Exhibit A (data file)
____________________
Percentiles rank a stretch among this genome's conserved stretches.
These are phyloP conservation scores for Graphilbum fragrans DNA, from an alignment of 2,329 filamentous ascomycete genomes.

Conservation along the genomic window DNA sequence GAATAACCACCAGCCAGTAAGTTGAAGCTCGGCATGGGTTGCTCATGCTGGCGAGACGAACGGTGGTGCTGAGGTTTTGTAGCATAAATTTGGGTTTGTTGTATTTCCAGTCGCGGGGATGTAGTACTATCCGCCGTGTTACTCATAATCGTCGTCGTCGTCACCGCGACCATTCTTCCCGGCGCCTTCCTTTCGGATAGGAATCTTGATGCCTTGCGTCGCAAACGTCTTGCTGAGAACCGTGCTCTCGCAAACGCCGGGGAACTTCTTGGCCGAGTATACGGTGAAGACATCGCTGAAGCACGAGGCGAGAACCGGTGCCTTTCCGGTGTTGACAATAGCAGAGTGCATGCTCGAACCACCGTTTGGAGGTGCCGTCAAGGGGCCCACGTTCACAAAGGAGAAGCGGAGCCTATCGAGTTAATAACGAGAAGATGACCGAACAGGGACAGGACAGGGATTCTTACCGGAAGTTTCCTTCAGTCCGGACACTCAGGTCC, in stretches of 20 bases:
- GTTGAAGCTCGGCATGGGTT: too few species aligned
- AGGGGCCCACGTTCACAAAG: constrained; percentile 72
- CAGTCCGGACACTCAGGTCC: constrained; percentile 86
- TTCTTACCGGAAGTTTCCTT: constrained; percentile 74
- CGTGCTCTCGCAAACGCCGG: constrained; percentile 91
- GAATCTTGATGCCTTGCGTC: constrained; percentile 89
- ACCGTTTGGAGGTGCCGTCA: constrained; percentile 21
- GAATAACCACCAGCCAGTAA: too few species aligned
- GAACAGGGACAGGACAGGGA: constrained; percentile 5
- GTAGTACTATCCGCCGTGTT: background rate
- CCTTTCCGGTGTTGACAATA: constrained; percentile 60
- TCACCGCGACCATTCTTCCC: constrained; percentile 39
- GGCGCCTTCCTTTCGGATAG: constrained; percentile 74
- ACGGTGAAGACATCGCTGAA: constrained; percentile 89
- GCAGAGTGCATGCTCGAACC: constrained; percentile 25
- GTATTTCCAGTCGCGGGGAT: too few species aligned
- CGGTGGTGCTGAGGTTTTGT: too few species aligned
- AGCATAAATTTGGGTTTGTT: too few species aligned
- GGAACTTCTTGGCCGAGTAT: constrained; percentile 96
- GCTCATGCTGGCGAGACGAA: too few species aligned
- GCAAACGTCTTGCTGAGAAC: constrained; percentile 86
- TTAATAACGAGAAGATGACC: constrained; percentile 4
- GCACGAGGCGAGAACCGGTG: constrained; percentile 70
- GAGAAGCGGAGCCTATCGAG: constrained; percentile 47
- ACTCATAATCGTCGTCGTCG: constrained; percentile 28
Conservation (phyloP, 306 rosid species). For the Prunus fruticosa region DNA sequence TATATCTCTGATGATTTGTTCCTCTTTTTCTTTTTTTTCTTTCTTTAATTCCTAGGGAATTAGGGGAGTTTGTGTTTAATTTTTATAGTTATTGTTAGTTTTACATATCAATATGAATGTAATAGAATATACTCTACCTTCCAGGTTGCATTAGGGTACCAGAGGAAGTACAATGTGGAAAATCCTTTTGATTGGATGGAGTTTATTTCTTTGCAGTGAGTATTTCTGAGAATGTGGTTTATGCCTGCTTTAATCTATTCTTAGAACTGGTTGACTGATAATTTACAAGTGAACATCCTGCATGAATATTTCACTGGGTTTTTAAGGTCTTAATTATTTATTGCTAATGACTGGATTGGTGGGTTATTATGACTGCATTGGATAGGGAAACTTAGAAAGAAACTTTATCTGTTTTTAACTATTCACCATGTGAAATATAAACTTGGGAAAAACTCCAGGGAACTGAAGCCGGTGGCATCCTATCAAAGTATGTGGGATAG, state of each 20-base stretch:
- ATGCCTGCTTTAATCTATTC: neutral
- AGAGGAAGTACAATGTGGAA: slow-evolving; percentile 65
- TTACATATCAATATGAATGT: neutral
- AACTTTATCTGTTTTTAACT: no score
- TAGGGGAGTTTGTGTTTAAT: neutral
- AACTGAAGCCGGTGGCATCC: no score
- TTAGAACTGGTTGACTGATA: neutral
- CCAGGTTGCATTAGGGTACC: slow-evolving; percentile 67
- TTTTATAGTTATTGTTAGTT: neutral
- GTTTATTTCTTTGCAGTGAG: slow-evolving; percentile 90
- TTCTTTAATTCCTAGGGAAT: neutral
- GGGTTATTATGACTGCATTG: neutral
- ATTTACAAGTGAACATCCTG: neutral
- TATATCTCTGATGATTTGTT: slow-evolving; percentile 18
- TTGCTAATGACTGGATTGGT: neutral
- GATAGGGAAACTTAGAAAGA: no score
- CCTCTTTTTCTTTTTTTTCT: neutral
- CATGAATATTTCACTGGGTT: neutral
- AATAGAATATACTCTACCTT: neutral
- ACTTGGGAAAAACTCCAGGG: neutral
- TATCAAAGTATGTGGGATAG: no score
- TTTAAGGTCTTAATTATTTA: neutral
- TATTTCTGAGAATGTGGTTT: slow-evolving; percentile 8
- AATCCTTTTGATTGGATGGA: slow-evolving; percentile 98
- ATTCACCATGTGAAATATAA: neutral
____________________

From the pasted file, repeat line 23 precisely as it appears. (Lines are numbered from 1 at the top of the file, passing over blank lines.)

- GCTCATGCTGGCGAGACGAA: too few species aligned